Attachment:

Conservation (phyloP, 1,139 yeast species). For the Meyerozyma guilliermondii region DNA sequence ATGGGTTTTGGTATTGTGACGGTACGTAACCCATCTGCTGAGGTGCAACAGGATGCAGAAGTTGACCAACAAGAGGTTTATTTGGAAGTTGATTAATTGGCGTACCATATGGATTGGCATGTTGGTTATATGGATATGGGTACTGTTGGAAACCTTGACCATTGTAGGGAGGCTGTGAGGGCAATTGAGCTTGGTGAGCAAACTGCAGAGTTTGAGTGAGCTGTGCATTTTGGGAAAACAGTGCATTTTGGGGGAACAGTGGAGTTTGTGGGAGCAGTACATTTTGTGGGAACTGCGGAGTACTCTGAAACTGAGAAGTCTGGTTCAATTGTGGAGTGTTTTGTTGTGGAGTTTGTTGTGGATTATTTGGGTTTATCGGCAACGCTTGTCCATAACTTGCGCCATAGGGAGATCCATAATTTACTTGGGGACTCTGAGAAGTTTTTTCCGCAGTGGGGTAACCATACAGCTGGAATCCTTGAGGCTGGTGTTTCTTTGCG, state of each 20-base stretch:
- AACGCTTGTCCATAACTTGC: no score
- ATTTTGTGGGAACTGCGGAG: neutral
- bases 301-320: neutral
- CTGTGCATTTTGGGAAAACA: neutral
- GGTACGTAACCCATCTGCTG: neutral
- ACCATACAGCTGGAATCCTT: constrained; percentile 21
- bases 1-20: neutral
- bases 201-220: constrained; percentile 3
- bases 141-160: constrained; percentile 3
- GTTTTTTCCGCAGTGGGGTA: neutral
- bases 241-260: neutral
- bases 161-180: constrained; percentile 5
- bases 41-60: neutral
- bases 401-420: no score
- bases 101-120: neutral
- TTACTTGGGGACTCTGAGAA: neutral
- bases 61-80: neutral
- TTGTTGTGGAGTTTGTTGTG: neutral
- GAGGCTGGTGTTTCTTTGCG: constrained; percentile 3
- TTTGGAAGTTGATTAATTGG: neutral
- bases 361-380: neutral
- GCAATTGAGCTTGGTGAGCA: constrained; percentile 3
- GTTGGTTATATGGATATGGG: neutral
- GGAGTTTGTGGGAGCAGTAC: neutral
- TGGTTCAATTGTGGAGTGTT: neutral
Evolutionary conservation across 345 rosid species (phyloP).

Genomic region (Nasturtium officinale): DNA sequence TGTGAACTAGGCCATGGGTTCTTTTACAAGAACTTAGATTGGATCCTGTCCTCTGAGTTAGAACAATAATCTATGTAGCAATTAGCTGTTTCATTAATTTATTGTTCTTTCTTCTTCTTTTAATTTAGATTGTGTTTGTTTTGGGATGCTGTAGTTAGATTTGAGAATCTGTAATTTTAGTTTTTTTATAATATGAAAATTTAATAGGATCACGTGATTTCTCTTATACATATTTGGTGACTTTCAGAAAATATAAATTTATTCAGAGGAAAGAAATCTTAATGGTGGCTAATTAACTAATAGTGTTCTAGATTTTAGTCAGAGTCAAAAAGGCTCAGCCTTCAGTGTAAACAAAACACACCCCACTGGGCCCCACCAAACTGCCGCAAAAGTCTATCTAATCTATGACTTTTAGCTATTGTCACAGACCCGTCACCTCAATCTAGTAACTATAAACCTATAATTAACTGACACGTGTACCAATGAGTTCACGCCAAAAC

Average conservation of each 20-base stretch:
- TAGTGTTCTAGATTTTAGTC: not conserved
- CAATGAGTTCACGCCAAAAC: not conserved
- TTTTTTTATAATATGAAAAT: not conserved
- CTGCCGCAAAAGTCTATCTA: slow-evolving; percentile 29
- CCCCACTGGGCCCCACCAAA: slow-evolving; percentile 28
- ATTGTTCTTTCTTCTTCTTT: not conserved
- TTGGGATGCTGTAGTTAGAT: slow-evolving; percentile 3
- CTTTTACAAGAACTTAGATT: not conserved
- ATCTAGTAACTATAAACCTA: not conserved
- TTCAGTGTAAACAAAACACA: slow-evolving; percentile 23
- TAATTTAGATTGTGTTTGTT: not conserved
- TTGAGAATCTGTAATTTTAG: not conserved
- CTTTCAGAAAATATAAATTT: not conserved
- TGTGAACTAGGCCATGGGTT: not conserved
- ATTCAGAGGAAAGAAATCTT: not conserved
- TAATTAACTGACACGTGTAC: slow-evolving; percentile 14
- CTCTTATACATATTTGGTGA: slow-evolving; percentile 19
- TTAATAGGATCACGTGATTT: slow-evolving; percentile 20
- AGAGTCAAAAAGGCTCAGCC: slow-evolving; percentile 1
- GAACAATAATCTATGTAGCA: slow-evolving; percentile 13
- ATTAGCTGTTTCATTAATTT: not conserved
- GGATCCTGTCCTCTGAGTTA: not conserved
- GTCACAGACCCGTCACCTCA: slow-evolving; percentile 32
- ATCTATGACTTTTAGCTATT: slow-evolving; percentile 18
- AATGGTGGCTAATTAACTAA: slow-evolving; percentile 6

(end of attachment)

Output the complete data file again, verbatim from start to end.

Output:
Conservation (phyloP, 1,139 yeast species). For the Meyerozyma guilliermondii region DNA sequence ATGGGTTTTGGTATTGTGACGGTACGTAACCCATCTGCTGAGGTGCAACAGGATGCAGAAGTTGACCAACAAGAGGTTTATTTGGAAGTTGATTAATTGGCGTACCATATGGATTGGCATGTTGGTTATATGGATATGGGTACTGTTGGAAACCTTGACCATTGTAGGGAGGCTGTGAGGGCAATTGAGCTTGGTGAGCAAACTGCAGAGTTTGAGTGAGCTGTGCATTTTGGGAAAACAGTGCATTTTGGGGGAACAGTGGAGTTTGTGGGAGCAGTACATTTTGTGGGAACTGCGGAGTACTCTGAAACTGAGAAGTCTGGTTCAATTGTGGAGTGTTTTGTTGTGGAGTTTGTTGTGGATTATTTGGGTTTATCGGCAACGCTTGTCCATAACTTGCGCCATAGGGAGATCCATAATTTACTTGGGGACTCTGAGAAGTTTTTTCCGCAGTGGGGTAACCATACAGCTGGAATCCTTGAGGCTGGTGTTTCTTTGCG, state of each 20-base stretch:
- AACGCTTGTCCATAACTTGC: no score
- ATTTTGTGGGAACTGCGGAG: neutral
- bases 301-320: neutral
- CTGTGCATTTTGGGAAAACA: neutral
- GGTACGTAACCCATCTGCTG: neutral
- ACCATACAGCTGGAATCCTT: constrained; percentile 21
- bases 1-20: neutral
- bases 201-220: constrained; percentile 3
- bases 141-160: constrained; percentile 3
- GTTTTTTCCGCAGTGGGGTA: neutral
- bases 241-260: neutral
- bases 161-180: constrained; percentile 5
- bases 41-60: neutral
- bases 401-420: no score
- bases 101-120: neutral
- TTACTTGGGGACTCTGAGAA: neutral
- bases 61-80: neutral
- TTGTTGTGGAGTTTGTTGTG: neutral
- GAGGCTGGTGTTTCTTTGCG: constrained; percentile 3
- TTTGGAAGTTGATTAATTGG: neutral
- bases 361-380: neutral
- GCAATTGAGCTTGGTGAGCA: constrained; percentile 3
- GTTGGTTATATGGATATGGG: neutral
- GGAGTTTGTGGGAGCAGTAC: neutral
- TGGTTCAATTGTGGAGTGTT: neutral
Evolutionary conservation across 345 rosid species (phyloP).

Genomic region (Nasturtium officinale): DNA sequence TGTGAACTAGGCCATGGGTTCTTTTACAAGAACTTAGATTGGATCCTGTCCTCTGAGTTAGAACAATAATCTATGTAGCAATTAGCTGTTTCATTAATTTATTGTTCTTTCTTCTTCTTTTAATTTAGATTGTGTTTGTTTTGGGATGCTGTAGTTAGATTTGAGAATCTGTAATTTTAGTTTTTTTATAATATGAAAATTTAATAGGATCACGTGATTTCTCTTATACATATTTGGTGACTTTCAGAAAATATAAATTTATTCAGAGGAAAGAAATCTTAATGGTGGCTAATTAACTAATAGTGTTCTAGATTTTAGTCAGAGTCAAAAAGGCTCAGCCTTCAGTGTAAACAAAACACACCCCACTGGGCCCCACCAAACTGCCGCAAAAGTCTATCTAATCTATGACTTTTAGCTATTGTCACAGACCCGTCACCTCAATCTAGTAACTATAAACCTATAATTAACTGACACGTGTACCAATGAGTTCACGCCAAAAC

Average conservation of each 20-base stretch:
- TAGTGTTCTAGATTTTAGTC: not conserved
- CAATGAGTTCACGCCAAAAC: not conserved
- TTTTTTTATAATATGAAAAT: not conserved
- CTGCCGCAAAAGTCTATCTA: slow-evolving; percentile 29
- CCCCACTGGGCCCCACCAAA: slow-evolving; percentile 28
- ATTGTTCTTTCTTCTTCTTT: not conserved
- TTGGGATGCTGTAGTTAGAT: slow-evolving; percentile 3
- CTTTTACAAGAACTTAGATT: not conserved
- ATCTAGTAACTATAAACCTA: not conserved
- TTCAGTGTAAACAAAACACA: slow-evolving; percentile 23
- TAATTTAGATTGTGTTTGTT: not conserved
- TTGAGAATCTGTAATTTTAG: not conserved
- CTTTCAGAAAATATAAATTT: not conserved
- TGTGAACTAGGCCATGGGTT: not conserved
- ATTCAGAGGAAAGAAATCTT: not conserved
- TAATTAACTGACACGTGTAC: slow-evolving; percentile 14
- CTCTTATACATATTTGGTGA: slow-evolving; percentile 19
- TTAATAGGATCACGTGATTT: slow-evolving; percentile 20
- AGAGTCAAAAAGGCTCAGCC: slow-evolving; percentile 1
- GAACAATAATCTATGTAGCA: slow-evolving; percentile 13
- ATTAGCTGTTTCATTAATTT: not conserved
- GGATCCTGTCCTCTGAGTTA: not conserved
- GTCACAGACCCGTCACCTCA: slow-evolving; percentile 32
- ATCTATGACTTTTAGCTATT: slow-evolving; percentile 18
- AATGGTGGCTAATTAACTAA: slow-evolving; percentile 6